New Super Mario Brothers Wii is a totally different game. Without even getting into the multiplayer, which presents a brand new twist in the Super Mario formula, the level design and risk/reward system is so beautifully implemented that this game takes it's rightful place snugly behind Super Mario World.
The last line in Harris's review needs to be pointed out, as it is a testament to what is wrong with corporate media review sites like IGN and Gamespot:
"As a gamer I love New Super Mario Bros. Wii, but as a critic I just couldn't let the issues slide."
As much as I wish video games where held in the same category as film and literature, they are not. For one, they don't have a serious awards show on the scale of the "Oscars" or the "Pulitzer Prize", where critic's opinions and thoughful reviews are taken very seriously. Therefore pointing out to your audience that you are reviewing this for critical merit, deflates the entire article that proceeds it.
Game reviewers, though they may consider themselves lofty journalists, are consumer informers. They provide a service to tell their audience if a game is worthy of purchase. If the "gamer" in Craig Harris loves the game, then why do we need to know what his "critic" side even has to say about it. If the issues he stated don't effect the game or the enjoyment of the game, isn't that less critiquing, and more nit picking. If he is pointing out glaring technical issues that effect gameplay then that is one thing, but if his only gripe is something so obtuse that a competing site says the exact opposite and says that is why the game is good, then maybe Harris shouldn't be putting so much weight on the value of his critical opinion.
To be fair I think Harris is one of the few good "journalists" on IGN and I would much rather offer a critique of Hillary Goldstein or Damon Hatfield, but his review of New Super Mario Brothers Wii struck me as innaccurate and he became the first victim of the Critic's Critic.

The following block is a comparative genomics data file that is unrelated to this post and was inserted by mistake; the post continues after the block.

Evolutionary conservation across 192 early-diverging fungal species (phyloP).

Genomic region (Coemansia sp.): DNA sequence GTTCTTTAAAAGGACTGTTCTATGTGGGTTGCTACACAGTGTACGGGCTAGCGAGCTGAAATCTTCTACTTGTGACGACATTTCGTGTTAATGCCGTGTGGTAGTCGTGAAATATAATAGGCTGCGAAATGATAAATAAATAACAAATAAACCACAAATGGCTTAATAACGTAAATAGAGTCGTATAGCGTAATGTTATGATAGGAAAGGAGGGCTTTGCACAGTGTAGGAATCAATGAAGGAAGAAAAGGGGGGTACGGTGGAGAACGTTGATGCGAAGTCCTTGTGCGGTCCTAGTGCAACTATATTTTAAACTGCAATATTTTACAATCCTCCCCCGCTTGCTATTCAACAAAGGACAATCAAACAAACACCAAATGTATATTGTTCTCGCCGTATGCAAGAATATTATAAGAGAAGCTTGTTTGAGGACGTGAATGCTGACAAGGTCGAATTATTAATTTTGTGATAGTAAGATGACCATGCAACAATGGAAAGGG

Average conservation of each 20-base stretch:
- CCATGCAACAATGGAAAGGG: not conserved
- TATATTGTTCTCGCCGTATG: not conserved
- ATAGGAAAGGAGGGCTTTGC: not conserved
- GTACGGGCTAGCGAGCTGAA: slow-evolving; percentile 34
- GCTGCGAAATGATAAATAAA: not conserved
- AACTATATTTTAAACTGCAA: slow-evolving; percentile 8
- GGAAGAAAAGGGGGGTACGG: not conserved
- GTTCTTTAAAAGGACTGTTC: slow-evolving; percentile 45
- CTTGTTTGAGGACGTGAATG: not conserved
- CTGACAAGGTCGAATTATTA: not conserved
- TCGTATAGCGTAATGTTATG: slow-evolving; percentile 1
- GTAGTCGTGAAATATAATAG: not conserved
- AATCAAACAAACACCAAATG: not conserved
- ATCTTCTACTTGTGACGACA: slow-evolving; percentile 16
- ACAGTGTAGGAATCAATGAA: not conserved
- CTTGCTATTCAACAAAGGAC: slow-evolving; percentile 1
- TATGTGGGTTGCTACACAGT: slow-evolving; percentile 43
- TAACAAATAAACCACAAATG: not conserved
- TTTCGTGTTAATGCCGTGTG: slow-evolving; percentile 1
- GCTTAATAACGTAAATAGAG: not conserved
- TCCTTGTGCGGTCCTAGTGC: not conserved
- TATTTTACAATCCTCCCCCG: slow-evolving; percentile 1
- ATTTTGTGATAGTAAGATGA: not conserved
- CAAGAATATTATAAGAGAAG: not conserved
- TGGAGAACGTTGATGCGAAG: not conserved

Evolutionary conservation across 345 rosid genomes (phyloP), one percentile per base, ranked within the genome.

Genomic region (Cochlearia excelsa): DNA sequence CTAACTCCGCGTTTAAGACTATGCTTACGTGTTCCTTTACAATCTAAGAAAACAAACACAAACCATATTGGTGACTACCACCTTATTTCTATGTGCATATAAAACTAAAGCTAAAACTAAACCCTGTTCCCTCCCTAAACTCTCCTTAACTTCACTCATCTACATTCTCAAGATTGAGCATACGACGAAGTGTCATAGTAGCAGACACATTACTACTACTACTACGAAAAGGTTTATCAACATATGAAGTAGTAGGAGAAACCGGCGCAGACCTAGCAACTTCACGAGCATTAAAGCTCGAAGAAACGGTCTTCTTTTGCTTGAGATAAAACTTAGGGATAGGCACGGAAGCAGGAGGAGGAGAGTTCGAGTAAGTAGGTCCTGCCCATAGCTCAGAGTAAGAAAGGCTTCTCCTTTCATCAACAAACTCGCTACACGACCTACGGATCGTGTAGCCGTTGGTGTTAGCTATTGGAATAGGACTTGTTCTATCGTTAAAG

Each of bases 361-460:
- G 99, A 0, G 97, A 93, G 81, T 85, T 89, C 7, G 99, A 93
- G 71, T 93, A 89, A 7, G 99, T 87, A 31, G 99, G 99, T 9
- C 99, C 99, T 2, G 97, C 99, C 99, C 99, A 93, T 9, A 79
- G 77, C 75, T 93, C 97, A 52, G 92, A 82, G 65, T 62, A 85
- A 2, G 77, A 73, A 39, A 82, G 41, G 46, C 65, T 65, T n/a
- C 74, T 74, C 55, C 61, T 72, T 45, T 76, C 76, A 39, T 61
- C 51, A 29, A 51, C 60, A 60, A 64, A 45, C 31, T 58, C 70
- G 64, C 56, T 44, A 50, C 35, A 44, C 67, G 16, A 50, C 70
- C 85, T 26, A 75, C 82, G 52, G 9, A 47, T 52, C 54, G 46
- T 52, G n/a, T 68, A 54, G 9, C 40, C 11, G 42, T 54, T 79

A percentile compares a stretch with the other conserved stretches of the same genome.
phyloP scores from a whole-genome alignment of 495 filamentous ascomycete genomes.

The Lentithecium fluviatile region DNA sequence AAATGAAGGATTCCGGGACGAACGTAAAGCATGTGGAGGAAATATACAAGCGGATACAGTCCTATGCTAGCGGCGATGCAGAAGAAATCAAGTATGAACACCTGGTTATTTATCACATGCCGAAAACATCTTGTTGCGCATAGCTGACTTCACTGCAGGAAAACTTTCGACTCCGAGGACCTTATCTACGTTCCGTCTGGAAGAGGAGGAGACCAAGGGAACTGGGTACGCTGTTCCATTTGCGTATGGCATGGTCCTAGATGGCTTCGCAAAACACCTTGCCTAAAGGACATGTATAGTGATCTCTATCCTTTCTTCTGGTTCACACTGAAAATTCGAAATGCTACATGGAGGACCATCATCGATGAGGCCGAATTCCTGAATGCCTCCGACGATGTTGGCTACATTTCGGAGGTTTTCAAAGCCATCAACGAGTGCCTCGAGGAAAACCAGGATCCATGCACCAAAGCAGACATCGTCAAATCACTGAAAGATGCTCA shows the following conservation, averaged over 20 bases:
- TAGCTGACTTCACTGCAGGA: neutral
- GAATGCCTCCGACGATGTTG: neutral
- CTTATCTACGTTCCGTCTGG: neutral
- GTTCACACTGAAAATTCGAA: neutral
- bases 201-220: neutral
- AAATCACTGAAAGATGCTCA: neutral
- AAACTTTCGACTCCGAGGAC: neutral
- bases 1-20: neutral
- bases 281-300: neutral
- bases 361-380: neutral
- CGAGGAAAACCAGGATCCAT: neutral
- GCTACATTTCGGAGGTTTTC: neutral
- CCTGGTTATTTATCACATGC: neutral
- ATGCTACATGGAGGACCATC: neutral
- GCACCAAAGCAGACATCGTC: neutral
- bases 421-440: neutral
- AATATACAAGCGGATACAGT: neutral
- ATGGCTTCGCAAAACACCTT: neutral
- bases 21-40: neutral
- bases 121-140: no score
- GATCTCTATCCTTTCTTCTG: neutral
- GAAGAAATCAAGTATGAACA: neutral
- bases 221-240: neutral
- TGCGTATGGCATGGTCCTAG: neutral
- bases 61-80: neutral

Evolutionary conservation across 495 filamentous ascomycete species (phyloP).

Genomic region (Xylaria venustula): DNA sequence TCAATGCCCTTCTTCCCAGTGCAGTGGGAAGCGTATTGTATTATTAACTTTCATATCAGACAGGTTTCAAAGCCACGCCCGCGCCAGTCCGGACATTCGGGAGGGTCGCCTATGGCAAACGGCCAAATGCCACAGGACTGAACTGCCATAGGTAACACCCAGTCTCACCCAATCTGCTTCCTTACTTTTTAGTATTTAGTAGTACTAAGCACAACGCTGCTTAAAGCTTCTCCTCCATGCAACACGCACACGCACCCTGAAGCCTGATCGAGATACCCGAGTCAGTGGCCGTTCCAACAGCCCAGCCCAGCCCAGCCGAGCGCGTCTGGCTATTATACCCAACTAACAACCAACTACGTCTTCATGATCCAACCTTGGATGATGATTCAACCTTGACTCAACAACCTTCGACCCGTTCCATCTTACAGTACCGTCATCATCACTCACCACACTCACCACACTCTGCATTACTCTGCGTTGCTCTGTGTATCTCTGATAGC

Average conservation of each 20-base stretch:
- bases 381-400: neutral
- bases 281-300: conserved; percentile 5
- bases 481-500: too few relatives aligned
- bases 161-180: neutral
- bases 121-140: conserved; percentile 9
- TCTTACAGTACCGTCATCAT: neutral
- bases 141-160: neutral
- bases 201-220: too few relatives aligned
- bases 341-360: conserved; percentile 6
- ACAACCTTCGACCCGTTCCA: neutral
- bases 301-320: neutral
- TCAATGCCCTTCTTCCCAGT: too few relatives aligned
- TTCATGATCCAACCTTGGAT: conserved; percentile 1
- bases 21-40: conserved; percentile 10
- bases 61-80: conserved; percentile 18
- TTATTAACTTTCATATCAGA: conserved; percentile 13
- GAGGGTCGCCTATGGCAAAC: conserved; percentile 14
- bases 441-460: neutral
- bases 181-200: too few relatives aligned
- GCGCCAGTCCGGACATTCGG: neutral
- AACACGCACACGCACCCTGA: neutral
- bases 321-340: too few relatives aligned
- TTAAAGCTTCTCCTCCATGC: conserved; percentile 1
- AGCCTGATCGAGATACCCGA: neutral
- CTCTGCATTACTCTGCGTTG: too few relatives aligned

Reviews used in this article:
New Super Mario Brothers Wii Review by Craig Harris, IGN.com
New Super Mario Brothers Wii Review by Jeremy Parish, 1UP.com
Saturday, November 14, 2009
I'll probably not be bying MW2, as my PC can't run it and I don't like FPS on Consoles, so we'll have to rely on 3rd party reviews for the moment. Overall Ben Kutchera's opinion from ars technica is: Good not Great. The most notiable description for me was his descritoin of actually playing the Terrorist scene I detailed last week.
This isn't a game that glorifies violence—situations and characters such as this aren't attractive—it's a game that overloads you with it. You'll be asked to take part in some repugnant things, and many of the peripheral details will stick with you. You'll want to talk about the single-player campaign long after it's done, and it's clear that people are going to have strong opinions one way or the other.It's pretty telling for a hardened video game player, jaded with the viloence that we see in almost all forms of enterntainment these days, to have this kind of takaway from the game. I think it's proof that Infinity Ward and Activision have probably pushed the boundry of realism too far. It certainly isn't going to hurt the game. It will go on to be a record smashing sucess.